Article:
discussing the observational evidence of magnetic fields in neutron
stars and the basic principles behind the pulsed emission in radio
pulsars. I will then pass on to introducing the magnetohydrodynamics
(MHD) equations and the form they assume in the case of interest of
neutron stars and when they are at the origin of a dynamo action in
protoneutron stars (PNSs). After providing a possible explanation for
the origin of intense magnetic fields in neutron stars, I will discuss
the impact these have on the structure and shape of stars in
magnetohydrostatic equilibrium, as well the stability criteria for
magnetic fields of different intensity and topology. Finally, I will
briefly discuss the electrodynamics of neutron stars in general
relativity, the corrections introduced with respect to the picture in
Newtonian physics and the decay of magnetic fields in a neutron star
that is undergoing thermal and rotational evolution. A brief summary of
the main topics covered is listed below.  Observational evidence of intense magnetic fields * The inclined rotator model in pulsars  Introduction to the MHD equations * The ideal MHD limit * The Alfven theorem * Dissipative effects  Generation of magnetic fields in PNSs and NSs * dynamo action in turbulent PNSs * magnetic fields produced by stellar instabilities  Structure and stability of magnetized neutron stars * relativistic models of highly magnetized NSs * stability of magnetic fields in NSs  General relativistic electrodynamics of NSs * the vacuum electromagnetic fields of a rotating relativistic NS * electromagnetic radiation from a rotating relativistic NS * magnetic field evolution in rotating and cooling NSs 
Schäfer, Gerhard 
PostNewtonian results in the analytical
treatment of compact binaries 
scanned slides 
The talk gives an overview of what has been
achieved in the postNewtonian treatment of the analytical dynamics of compact binaries. The topics discussed are: canonical approach by Arnowitt, Deser, and Misner; use of Dirac delta functions in general relativity; initial data; binary Hamiltonian to 3PN conservative order; approximate innermost stable circular orbit; explicit solution for the motion of the 3PN conservative dynamics; dissipative dynamics to 3.5PN order; spatial conformal flatness; skeleton model and identity of Komar and ADM masses; comparison with the puncture method of numerical relativity.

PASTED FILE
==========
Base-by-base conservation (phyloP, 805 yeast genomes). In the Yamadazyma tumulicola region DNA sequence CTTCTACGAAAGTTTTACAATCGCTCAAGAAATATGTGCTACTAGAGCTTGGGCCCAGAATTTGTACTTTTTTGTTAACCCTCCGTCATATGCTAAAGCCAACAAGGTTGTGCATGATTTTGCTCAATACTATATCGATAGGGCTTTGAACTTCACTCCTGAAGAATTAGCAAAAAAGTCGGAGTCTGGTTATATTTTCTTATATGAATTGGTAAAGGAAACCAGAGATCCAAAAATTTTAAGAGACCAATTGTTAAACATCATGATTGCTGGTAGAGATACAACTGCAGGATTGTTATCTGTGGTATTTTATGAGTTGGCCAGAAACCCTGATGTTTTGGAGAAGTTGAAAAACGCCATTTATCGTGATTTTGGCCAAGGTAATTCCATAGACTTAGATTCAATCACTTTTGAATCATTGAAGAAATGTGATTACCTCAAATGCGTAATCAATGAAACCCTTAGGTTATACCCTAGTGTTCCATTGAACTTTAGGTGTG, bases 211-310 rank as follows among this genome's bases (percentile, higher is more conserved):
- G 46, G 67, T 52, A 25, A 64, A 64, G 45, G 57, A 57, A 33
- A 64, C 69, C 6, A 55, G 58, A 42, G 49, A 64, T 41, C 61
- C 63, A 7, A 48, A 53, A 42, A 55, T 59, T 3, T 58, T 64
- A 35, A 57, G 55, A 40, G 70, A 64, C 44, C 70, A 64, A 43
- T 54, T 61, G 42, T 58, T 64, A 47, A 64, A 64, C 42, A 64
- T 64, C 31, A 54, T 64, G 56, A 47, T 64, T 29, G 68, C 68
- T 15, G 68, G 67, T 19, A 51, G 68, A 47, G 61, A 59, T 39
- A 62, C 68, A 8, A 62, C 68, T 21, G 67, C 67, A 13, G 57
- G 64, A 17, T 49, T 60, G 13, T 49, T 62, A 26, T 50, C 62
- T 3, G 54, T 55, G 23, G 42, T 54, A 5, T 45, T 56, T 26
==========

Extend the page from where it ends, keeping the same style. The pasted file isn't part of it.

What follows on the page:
Stergioulas, Nikolaos  Equilibrium
models of relativistic stars 
PDF [48 KByte] 
The equations of structure for compact
objects in equilibrium are reviewed. Apart from perfect fluid rotating stars, models with magnetic field and nonzero temperature will also be covered. A summary of the main properties of such models will be given. 
Nonlinear
dynamics of relativistic stars 

PDF [161 KByte] 
A review of various
astrophysical situations in which nonlinear dynamics in relativistic stars becomes important will be given. Such cases include the nonlinear development of dynamical and secular instabilities and the collapse of unstable relativistic stars. 
Uryu, Koji 
Binary
neutron stars in GR II: Numerical method 
PDF [805 KByte] 
The second part begins with a brief review of
earlier computations of binary neutron stars, including both semianalytic methods and numerical methods. A particular numerical implementation is then introduced, involving a concrete form of the field equations and the hydrostatic equations, together with the boundary conditions and a choice of parameter sets that are found empirically to yield a convergent iteration. The numerical solution of each elliptic equation by means of a Green's function in spherical coordinates is explained as an example for design of a numerical code. Recent work on binary inspiral involves initial data sets obtained in a waveless approximation, and the latest of these results are presented. Also, as important applications, a determination of the ISCO from the equilibrium sequence, a construction of gravitational waveform, and results of binary neutron star merger simulations are discussed.